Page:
5 Things Your Middle Schooler Is Doing Right Now

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middle-school

As a middle school teacher, I assure you that the modern day middle school experience is every bit as awkward as yours was. Since you’ve probably blocked out those memories, here’s a refresher on the five essential activities of the middle schooler.

1. Finding out some piece of fascinating, yet grotesque and terrifying knowledge about sex. Elementary school playground talk bordered on the silly and patently false; No one freaked out when Cindy McClanahan told everyone that sex was when a girl and a boy licked each other’s butts, because no one thought that was actually true. Same when Billy Gibbs said that all the families in the neighborhood had two kids because wives got pregnant by eating one of their husband’s testicles. But middle schoolers are seeing more mature films, having more unsupervised time online, and hearing more from their older siblings, so their sex talk has the air of authenticity. I’ll never forget the slumber party conversation during which I first heard of a blow job. Purely speculative, of course—my cadre of friends and I were still trying to get boys to notice we existed—but I was dumbfounded. What? People put… that’s a thing? So make sure you don’t talk about anything sexy around middle-schoolers. They’re already traumatized.

2. Being hopelessly, obsessively in love with someone. Middle-schoolers are notorious for being fickle, but what their affections may lack in duration, they make up for in intensity. The Adored One may be someone your child has never interacted with, doesn’t currently interact with, and will never interact with. He or she also might be a giant fuck-up and the last person you’d ever want to see your child wed. Don’t sweat it. Once high school comes, he or she can move on to more terrifying people who might actually impregnate, or be impregnated by, them. You’re welcome.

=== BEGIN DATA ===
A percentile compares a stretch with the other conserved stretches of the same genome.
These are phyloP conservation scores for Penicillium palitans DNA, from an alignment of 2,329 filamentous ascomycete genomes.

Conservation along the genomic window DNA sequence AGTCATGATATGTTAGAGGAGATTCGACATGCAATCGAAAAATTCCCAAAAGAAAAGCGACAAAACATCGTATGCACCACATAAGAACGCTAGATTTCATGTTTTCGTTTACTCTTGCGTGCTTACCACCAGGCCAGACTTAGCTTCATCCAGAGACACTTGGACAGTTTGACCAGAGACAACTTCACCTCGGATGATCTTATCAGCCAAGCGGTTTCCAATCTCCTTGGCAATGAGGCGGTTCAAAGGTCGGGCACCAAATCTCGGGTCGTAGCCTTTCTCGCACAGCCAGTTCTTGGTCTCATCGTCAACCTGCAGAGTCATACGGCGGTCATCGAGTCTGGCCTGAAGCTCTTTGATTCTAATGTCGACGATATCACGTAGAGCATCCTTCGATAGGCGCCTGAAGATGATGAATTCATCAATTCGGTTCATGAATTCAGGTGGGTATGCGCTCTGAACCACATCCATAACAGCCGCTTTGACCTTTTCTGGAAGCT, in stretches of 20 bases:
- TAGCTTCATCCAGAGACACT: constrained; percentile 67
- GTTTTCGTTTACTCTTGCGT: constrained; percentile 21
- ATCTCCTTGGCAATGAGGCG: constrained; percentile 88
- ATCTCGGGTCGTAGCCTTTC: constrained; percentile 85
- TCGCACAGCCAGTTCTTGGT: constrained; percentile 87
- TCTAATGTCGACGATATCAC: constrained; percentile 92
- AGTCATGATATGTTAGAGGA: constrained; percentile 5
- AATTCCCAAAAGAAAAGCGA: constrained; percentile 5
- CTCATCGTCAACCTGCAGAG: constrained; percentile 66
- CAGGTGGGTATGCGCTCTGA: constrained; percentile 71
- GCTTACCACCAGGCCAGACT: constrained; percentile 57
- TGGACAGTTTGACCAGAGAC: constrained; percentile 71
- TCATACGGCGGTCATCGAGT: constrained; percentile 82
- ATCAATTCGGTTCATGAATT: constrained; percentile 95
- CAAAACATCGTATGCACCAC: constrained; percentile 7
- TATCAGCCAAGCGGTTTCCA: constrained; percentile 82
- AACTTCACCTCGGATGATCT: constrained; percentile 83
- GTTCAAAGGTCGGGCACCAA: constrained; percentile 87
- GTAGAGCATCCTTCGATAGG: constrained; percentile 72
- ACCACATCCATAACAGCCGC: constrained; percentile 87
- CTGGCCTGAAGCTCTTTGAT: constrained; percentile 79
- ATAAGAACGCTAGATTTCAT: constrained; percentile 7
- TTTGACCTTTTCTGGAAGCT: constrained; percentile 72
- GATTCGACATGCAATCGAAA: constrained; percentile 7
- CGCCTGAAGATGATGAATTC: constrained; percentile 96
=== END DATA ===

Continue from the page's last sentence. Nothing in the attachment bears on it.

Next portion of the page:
If there’s one thing that defines a middle-schooler’s existence, it’s this senseless, aching passion known as a “crush.” My seventh-grade crush had long hair and an earring and smoked cigarettes behind Turner’s Bowling Alley, where I saw him every Saturday morning for Youth Bowling League. I would follow his movements with my eyes while Def Leppard’s “Love Bites” evoked in me a curious feeling I now know as “sexual awakening.” In my journal, I lamented the impossibility of our union; he was a rebel, I was a nerd, and we’d be forever fettered by the labels society had imposed upon us. He had a longtime girlfriend whose bangs were formidable in both size and stiffness. In 1989, this meant she was an alpha female. So I stayed to myself, drawing hearts on the cover of my journal with nail polish and obsessively calculating and recalculating our compatibility using a time-tested formula based on how many letters our names had in common.

For most of my middle school career, though, my crush was my academic rival, whom I inexplicably failed to woo by beating him twice in the school spelling bee. Although he lived in my neighborhood, the only time I ever came close to talking to him was when my parents drove by his house one summer day and he was outside shirtless mowing the lawn, whereupon I screamed and ducked behind the passenger seat. We did finally share a painfully robotic slow dance at the eighth-grade formal, but were “cut in” upon by a popular girl. She finished the dance with My One True Love while I went home to pack for the National Spelling Bee. The local paper ran a full-page photo of me with a mouth full of braces and my arm around an unabridged dictionary, which I’m sure made me irresistible to every boy in the eighth grade.

The moral of these stories is, there’s nothing you can do as a parent to control or even mitigate the vicissitudes of love. Just remember not to talk about anything sexy, ’cause it’s gross.

3. Contending with some sort of physical calamity. There are so many of these in preadolescence—acne, orthodontic torture devices, changing in the locker room, the first menstrual period, random classroom boners. But what I remember most are the fashion calamities. At no other time in life will people look as completely ridiculous as they do in middle school. The evolution of my fashion sense in middle school went something like this: